Of course, it’s been the conventional East Coast wisdom for years that California wine could be summed up in pat phrases. It was a smear, but I never was sure what their motive was. Even Eric concedes that this view of “a monolithic wine culture” was an “impression.” Impressions are not knowledge, but feelings. Impressions can be misleading, and it can be hard to separate impressions from their near-cousins, biases.
There are several possible explanations for this one-dimensional view. The first is that people simply didn’t taste enough California wines to know how diverse they are. They didn’t know that, even though there admittedly are a lot of oak-bomb Chardonnays, California has long had balanced Chards as well: Kistler, Failla, Rochioli, Marimar Torres, Morgan, Dutton-Goldfield, Chateau St. Jean, Gary Farrell, Williams Selyem, Hanzell, Mount Eden, to name a few. I could go through similar lists of balanced Cabernets, Pinots and Zinfandels, but it would take too much space.
Another explanation is that California’s recent string of cool vintages (2009 and counting) is resulting, per force, in wines of less fruity concentration, making them more appealing to a Europhile’s palate. This is certainly the conventional wisdom, and it may contain elements of truth. But, if California wines are leaner, or more elegant, or less alcoholic than they were, say, five years ago–to say nothing of less oaky, which would not have anything to do with the weather–it’s by very tiny degrees, certainly nothing so dramatic as to enable someone to proclaim the end of a “polarizing” era and the beginning of a–what is the opposite of polarizing?–more conciliatory one, in which the full diversity of California’s wines can be appreciated.
Anyway, I’m glad to see Eric, one of the nation’s leading and most important wine critics, who is in a unique position to guide America’s taste, come around. As they say, better late than never.
It’s funny, isn’t it, how we hierarchize wine. It’s almost reminiscent of the Indian caste system, in which the highest caste was the priests, then the warriors, followed by merchants and then, at the bottom, the untouchables.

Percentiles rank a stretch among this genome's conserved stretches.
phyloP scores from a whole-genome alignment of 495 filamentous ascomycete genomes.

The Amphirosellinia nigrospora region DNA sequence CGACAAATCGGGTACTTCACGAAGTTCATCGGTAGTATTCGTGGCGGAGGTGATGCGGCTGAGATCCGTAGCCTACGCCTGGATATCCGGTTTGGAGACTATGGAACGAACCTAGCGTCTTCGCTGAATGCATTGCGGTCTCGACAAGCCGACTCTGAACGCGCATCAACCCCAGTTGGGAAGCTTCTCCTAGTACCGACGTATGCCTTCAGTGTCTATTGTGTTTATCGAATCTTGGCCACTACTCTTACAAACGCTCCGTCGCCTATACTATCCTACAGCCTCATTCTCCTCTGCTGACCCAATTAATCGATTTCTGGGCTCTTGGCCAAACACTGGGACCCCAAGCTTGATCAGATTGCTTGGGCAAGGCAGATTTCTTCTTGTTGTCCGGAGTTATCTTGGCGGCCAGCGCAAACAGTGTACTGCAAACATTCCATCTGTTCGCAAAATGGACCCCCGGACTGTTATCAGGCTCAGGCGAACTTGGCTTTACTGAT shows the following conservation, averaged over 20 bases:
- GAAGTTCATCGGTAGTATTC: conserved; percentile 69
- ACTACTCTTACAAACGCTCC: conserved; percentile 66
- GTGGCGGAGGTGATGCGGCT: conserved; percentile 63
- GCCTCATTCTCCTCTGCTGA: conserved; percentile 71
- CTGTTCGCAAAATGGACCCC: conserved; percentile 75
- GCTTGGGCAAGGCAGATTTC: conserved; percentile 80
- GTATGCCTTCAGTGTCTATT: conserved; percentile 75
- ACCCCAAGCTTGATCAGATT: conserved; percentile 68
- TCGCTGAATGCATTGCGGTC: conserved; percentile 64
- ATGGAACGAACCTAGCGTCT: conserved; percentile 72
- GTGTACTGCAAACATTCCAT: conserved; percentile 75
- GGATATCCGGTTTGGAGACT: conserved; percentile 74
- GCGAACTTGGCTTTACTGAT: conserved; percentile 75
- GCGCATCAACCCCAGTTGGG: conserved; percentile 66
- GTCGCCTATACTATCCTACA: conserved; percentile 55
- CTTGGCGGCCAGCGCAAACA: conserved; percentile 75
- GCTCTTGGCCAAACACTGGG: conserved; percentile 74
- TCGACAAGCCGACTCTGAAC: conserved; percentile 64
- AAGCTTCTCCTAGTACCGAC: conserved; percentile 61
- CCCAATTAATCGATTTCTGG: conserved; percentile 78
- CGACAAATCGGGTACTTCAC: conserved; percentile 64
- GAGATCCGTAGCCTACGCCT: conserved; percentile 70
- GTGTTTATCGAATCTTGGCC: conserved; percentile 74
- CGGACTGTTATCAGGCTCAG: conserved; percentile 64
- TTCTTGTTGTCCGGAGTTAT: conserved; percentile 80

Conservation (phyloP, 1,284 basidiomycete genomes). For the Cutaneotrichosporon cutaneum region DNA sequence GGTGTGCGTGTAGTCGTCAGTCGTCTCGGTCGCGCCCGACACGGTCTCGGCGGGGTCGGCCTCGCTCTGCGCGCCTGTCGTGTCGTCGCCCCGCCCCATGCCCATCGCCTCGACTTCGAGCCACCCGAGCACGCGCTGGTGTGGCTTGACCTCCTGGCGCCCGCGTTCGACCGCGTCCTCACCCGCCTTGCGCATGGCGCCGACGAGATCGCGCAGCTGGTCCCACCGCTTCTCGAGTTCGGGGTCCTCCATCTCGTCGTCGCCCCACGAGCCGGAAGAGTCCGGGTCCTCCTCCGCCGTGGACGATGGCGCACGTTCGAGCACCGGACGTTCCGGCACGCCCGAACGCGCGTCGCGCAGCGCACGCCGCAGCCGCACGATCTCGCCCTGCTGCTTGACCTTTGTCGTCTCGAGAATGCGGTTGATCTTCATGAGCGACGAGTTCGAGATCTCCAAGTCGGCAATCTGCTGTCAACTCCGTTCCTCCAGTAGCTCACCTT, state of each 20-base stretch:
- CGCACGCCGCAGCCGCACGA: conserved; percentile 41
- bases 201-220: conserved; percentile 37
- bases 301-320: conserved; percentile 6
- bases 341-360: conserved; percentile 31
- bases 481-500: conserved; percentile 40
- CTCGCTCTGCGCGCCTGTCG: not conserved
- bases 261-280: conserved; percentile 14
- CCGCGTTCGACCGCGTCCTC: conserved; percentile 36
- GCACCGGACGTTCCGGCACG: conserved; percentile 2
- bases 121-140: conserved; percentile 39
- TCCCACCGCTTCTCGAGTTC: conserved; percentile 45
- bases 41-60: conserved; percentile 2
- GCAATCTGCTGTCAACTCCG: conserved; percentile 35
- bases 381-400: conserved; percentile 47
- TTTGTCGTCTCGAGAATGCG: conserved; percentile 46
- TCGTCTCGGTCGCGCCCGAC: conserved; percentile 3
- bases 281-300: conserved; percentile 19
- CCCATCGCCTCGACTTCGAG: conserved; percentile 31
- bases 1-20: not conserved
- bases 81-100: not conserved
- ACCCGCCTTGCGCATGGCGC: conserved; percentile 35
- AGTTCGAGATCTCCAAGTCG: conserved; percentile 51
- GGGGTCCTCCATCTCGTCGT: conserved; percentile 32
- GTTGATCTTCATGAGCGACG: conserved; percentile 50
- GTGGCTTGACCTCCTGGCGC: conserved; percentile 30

Maybe the British social structure is more apt, with royalty at the top (themselves intensely hierarchized), then gentry of various orders, followed by an elite class of merchants and, finally, the poor. America is supposed to be a classless society, but it isn’t, as even a brief exposure to the Napa auction proved.
I suppose there’s something in human nature that likes to classify things, including where people are on the social scale. We do the same thing with wine. The First Growths and Grand Crus of France are wine’s Brahmins and Kings and Queens. Here in California, their equivalents are the you-know-whos of Napa Valley that go for high triple digits.
What I wonder is, we all know that pigeon-holing human beings into a caste system is wrong. All men are created equal and all that; all are the children of God, and each person should be appreciated for what he or she is–or so our liberal philosophy says. Regardless of whether or not we actually believe that, it’s patently obvious that we’re comfortable putting wine into castes. If you’re familiar with San Francisco’s neighborhoods, we might say there are Pacific Heights mansion wines, North Beach artisanal wines, Mission District working class wines, and finally there are ghetto wines nobody would ever be caught dead drinking or serving, unless they were poor and couldn’t afford any better.
I’ve always been of the opinion that all wines should be treated equally, which is to say, with respect. That comes from the way I was raised, in a household where my parents idolized FDR. They were far from wealthy and had to watch their expenses, so I grew up understanding the concept of value.
Today, I love value in a wine. I give credit to the Broncos and Wine Groups of California, companies that make wine affordable for the masses. Sure, you can call those wines peasant wines, the equivalents of the untouchables, the dreaded lower classes whom British royalty were so snobbish toward. I know people who would refuse to drink these wines; they’d rather drink nothing than to sully their palates.
But that’s a wrong-headed attitude. If I were a billionaire I’m sure I’d drink my share of old Burgundy, but I’m not. One of these days I’ll be cruising the supermarket wine aisle again, like I used to, looking for affordable wines. Here are some of the best value brands I’ve reviewed this year–some old names, some new names, all worth a round.
L de Lyeth
Woodbridge by Robert Mondavi
Robert Mondavi Private Selection
Are these great, world-class wines? No. But they’re the wines I’d be drinking if they were all I could afford, and they’d give me plenty of pleasure. All of them should be the envy of the world, when it comes to producing dry, properly varietal wines at a price ordinary working people can afford.